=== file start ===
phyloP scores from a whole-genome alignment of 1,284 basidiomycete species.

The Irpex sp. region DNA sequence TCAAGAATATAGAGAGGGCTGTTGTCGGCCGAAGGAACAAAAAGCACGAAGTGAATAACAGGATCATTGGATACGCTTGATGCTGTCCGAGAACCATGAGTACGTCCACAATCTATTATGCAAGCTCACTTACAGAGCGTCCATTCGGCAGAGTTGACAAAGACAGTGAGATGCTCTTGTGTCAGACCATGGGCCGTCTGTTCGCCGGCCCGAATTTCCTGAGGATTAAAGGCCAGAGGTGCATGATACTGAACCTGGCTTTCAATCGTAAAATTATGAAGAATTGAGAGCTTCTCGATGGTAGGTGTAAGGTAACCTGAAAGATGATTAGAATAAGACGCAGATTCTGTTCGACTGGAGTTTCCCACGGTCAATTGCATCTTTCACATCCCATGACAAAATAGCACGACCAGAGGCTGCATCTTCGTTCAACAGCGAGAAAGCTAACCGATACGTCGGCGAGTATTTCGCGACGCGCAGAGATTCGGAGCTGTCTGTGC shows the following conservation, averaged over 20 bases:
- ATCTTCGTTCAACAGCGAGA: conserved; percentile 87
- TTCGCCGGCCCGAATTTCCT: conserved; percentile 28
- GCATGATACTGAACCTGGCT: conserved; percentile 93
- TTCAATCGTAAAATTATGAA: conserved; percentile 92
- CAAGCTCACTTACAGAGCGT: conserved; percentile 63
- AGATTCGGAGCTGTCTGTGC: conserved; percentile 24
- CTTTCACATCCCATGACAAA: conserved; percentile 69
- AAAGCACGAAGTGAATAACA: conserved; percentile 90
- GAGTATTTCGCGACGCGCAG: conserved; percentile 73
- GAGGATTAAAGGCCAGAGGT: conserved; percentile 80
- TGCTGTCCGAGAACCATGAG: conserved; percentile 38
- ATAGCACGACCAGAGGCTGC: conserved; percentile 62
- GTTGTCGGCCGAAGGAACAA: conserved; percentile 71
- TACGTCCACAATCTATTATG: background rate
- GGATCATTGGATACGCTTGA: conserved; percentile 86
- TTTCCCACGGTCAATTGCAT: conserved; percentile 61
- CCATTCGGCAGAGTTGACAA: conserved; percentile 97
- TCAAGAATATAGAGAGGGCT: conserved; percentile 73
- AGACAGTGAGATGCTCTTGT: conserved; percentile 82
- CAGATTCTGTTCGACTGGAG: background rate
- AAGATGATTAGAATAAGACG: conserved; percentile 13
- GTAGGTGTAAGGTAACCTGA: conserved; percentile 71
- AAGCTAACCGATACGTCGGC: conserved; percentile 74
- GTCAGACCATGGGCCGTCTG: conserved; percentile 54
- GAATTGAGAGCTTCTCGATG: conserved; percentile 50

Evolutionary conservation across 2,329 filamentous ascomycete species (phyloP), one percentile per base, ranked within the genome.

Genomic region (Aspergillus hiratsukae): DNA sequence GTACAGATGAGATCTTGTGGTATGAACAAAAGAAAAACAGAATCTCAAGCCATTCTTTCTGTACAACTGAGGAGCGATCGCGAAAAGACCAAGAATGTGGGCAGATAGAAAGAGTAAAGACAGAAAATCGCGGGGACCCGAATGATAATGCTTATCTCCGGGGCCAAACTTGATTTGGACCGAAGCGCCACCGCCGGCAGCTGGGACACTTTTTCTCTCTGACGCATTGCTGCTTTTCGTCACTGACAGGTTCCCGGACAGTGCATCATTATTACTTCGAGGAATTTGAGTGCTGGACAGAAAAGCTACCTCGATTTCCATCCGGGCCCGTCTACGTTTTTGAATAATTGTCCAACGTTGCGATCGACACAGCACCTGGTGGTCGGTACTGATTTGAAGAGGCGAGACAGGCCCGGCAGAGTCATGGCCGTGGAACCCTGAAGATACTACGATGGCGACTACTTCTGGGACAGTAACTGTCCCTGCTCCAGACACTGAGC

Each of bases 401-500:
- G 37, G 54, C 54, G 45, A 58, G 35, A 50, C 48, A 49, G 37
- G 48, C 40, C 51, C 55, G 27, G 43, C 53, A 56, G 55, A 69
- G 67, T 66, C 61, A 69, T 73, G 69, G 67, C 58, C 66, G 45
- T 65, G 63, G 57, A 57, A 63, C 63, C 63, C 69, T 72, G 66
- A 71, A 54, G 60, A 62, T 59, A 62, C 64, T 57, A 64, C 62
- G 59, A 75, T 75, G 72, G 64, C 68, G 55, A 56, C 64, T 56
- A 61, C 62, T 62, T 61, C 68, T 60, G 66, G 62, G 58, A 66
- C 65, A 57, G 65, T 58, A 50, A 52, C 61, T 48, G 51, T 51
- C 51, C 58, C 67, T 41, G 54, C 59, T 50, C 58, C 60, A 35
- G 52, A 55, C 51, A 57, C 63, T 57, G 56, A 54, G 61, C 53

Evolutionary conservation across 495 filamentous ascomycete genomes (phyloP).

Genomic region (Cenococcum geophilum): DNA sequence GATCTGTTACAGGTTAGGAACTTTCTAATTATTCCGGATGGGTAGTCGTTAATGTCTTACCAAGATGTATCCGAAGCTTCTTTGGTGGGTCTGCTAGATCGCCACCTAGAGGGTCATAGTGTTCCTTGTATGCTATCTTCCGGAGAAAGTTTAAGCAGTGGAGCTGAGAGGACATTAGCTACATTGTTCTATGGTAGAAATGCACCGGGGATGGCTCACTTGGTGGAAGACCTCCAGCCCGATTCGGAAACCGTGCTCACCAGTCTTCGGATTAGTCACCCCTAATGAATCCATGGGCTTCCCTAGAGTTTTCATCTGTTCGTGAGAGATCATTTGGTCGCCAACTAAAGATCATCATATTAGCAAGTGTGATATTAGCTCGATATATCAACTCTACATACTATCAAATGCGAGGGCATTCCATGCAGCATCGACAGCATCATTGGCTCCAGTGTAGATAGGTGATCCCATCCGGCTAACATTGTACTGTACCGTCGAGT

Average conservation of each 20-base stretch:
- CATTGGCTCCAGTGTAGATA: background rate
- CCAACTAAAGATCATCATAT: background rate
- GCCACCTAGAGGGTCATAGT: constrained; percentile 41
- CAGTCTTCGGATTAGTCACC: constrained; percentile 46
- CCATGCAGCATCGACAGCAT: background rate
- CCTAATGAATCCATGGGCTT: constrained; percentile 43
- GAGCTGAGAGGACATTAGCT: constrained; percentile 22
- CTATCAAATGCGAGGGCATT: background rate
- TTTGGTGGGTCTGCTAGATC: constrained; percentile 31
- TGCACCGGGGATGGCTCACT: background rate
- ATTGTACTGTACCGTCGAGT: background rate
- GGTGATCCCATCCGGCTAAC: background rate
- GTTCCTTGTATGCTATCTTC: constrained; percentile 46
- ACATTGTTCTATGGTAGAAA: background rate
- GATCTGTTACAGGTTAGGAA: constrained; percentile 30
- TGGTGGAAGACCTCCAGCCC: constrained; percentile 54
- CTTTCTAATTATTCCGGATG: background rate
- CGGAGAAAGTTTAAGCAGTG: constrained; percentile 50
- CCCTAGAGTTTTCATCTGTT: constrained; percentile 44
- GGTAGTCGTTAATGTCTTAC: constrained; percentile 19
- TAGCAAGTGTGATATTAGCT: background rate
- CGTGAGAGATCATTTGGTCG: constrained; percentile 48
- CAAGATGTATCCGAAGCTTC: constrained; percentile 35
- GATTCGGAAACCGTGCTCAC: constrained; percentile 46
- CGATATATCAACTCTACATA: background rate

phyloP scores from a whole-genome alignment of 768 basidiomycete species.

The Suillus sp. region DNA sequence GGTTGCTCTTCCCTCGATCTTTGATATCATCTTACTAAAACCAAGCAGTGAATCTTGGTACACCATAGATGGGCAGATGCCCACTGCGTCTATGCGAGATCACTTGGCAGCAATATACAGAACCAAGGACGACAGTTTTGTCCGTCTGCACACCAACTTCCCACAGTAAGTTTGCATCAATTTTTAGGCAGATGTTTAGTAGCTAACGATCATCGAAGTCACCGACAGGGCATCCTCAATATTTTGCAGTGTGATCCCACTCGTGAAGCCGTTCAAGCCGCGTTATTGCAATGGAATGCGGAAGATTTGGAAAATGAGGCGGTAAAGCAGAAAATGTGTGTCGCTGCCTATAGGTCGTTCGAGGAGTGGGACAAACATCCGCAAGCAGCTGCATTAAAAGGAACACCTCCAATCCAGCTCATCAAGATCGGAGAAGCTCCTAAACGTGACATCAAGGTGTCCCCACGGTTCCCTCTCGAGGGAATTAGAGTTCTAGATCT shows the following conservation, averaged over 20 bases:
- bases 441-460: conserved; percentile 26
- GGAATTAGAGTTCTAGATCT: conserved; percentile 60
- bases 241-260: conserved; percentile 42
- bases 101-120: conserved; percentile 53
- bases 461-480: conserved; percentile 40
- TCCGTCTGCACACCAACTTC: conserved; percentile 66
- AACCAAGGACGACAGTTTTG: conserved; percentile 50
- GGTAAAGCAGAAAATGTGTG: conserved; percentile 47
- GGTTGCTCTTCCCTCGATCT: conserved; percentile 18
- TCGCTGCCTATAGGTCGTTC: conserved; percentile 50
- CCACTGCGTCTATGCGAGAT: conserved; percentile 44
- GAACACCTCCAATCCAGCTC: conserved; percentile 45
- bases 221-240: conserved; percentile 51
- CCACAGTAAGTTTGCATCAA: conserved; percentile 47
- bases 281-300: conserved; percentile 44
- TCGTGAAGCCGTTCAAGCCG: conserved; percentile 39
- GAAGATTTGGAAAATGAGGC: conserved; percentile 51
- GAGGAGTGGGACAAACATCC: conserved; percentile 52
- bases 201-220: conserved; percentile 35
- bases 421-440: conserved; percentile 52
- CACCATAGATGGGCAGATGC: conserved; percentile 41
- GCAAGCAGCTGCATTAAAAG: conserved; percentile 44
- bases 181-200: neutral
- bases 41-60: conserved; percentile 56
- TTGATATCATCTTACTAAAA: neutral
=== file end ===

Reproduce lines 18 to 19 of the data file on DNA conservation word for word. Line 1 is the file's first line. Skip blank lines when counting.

- TTTCCCACGGTCAATTGCAT: conserved; percentile 61
- CCATTCGGCAGAGTTGACAA: conserved; percentile 97